(Less than a foot of snow predicted several days out, however, does not deserve a name.)

Note form the author - blame the Star Trib, I didn't name it! :op

26 February 2009

A friendly reminder

When it is snowing out like it is today, you are more than welcome to cancel reservations, and we'll waive any charges. Just call our office or shoot us an email or leave us some member feedback and we'll waive any cancellation or canceled time fees.

Your safety is our top priority!

When you ride alone …

Back during World War II, it meant something to ride alone. If you drove without someone else in the car, or drove when you could instead ride the streetcar (yes, World War II saw the peak ridership for most streetcar systems, including the one in the Twin Cities), you were unpatriotic. Why? Because you were using precious resources like fuel and rubber which were better suited for the war effort.

Back then, the US Government, actually asked for collective sacrifice for the greater good. We were told that we should conserve resources, grow our own food, and recycle. In fact, the Dowling Community Garden in Minneapolis has been an active garden since World War II, the last community vegetable garden in the country from the war.

(There are a whole bunch of World War II propaganda posters online, here's a good compilation.)

In any case there was a recent spat, covered by the Star Tribune, at the state legislature, concerning just this poster:
During a presentation Tuesday related to a bill to reduce carbon emissions and the number of miles vehicles in Minnesota are driven, Dr. Julian Marshall of the University of Minnesota displayed a digital slide containing two versions of the historic ad.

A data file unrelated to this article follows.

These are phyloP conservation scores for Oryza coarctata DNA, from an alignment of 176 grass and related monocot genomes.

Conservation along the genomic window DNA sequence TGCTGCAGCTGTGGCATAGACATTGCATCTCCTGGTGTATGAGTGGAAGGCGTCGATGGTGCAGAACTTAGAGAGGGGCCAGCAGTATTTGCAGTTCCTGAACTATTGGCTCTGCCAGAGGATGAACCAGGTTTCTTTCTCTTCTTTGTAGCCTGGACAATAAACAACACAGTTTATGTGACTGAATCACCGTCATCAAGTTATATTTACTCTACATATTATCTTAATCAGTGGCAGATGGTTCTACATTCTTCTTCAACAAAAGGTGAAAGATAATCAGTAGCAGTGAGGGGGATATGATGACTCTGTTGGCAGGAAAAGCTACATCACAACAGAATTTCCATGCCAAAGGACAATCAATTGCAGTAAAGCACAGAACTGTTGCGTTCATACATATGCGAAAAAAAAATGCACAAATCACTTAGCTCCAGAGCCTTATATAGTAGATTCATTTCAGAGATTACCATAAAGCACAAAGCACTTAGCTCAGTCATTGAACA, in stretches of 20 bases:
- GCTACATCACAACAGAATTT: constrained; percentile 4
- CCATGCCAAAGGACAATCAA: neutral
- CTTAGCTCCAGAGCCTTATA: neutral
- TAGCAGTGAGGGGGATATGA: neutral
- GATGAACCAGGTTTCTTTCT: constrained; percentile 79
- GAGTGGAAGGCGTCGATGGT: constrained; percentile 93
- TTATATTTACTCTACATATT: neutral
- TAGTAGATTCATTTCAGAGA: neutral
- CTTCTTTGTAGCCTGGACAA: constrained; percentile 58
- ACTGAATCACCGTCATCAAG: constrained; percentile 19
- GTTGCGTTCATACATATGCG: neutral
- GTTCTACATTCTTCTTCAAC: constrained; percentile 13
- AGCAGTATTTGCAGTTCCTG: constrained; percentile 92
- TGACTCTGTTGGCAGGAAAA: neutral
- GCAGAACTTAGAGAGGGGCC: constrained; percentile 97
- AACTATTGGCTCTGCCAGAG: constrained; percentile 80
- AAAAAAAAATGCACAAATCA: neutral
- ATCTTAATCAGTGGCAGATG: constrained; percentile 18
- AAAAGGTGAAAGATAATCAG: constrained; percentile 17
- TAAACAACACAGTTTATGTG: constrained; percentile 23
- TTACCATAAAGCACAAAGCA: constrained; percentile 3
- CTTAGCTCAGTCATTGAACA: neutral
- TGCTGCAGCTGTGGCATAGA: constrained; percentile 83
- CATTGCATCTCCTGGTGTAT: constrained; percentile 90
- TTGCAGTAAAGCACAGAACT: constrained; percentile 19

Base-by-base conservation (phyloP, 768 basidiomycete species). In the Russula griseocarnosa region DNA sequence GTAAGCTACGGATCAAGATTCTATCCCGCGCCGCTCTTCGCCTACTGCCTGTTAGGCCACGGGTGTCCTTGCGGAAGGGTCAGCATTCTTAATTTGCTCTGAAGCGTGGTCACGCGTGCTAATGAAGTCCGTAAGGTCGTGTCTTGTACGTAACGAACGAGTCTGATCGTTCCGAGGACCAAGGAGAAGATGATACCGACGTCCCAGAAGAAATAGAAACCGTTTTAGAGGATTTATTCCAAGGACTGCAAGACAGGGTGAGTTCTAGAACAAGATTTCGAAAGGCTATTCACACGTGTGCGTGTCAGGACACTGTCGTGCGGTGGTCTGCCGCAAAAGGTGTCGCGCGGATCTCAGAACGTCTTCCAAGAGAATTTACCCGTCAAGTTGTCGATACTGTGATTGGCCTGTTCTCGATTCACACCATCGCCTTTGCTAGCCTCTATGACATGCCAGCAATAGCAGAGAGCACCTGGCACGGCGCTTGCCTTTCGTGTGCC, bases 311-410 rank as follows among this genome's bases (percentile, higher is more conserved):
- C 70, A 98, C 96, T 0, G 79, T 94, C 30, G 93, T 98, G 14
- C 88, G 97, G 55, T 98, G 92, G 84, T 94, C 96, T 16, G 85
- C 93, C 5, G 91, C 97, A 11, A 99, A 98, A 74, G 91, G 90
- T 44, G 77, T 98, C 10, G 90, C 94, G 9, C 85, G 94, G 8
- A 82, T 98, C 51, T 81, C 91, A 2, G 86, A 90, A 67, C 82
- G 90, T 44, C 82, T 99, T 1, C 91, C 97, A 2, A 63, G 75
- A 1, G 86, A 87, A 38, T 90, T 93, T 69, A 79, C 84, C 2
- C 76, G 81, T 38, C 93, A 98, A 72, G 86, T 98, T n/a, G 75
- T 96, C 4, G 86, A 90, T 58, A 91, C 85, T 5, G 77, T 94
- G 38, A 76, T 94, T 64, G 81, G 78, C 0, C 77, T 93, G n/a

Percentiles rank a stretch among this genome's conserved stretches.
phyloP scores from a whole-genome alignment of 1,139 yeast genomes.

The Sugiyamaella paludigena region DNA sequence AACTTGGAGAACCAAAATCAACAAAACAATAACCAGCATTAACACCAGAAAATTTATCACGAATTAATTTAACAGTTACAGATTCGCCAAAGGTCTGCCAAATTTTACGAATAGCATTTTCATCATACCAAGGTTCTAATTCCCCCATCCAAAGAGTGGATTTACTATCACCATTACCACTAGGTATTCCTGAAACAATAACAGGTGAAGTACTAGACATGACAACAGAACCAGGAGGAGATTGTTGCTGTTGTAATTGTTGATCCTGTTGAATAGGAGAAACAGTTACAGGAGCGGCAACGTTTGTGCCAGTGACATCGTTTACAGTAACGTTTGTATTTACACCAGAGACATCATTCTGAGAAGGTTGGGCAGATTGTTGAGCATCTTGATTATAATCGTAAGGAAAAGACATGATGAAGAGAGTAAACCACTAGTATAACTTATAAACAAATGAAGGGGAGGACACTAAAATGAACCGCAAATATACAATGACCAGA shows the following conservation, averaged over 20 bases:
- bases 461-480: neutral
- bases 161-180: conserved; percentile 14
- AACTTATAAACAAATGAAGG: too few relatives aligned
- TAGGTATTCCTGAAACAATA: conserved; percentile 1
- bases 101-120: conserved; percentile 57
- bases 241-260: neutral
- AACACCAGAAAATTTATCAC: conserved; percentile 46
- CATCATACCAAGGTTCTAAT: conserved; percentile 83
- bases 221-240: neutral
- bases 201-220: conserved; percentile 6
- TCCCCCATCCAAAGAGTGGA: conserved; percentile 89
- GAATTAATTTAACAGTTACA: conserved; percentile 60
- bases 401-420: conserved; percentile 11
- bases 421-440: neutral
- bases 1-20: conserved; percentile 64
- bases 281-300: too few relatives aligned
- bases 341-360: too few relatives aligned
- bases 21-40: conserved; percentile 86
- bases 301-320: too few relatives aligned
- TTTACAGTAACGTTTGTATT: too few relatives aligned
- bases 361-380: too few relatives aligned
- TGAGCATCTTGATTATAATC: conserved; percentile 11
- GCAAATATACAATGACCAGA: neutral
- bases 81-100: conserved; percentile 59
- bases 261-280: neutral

The original ad is an illustration of a man driving a convertible and bears the slogan "When you ride ALONE, you ride with Hitler! Join a car-sharing club TODAY!" -- the idea being that a failure to conserve resources was aiding the German dictator, who was shown riding in the passenger seat.

The parody replaced Hitler with Osama bin Laden, a reference to oil-producing countries with ties to terrorism. It came from the cover of a 2002 book by the comedian Bill Maher, which was titled, "When You Ride Alone, You Ride with bin Laden: What the Government Should Be Telling Us to Help Fight the War on Terrorism."

Maher's poster came out a few years ago, and the point he makes is that by consuming fuel we are funding the countries which sponsor terrorism. Or, as Marshall (a professor of Civil Engineering at the U) said:

"It's no secret that money spent on gasoline goes to places that are not very happy with us," Marshall said. "The issues we're talking about are all interconnected -- climate change, transportation, energy, geopolitics, climate security, energy security."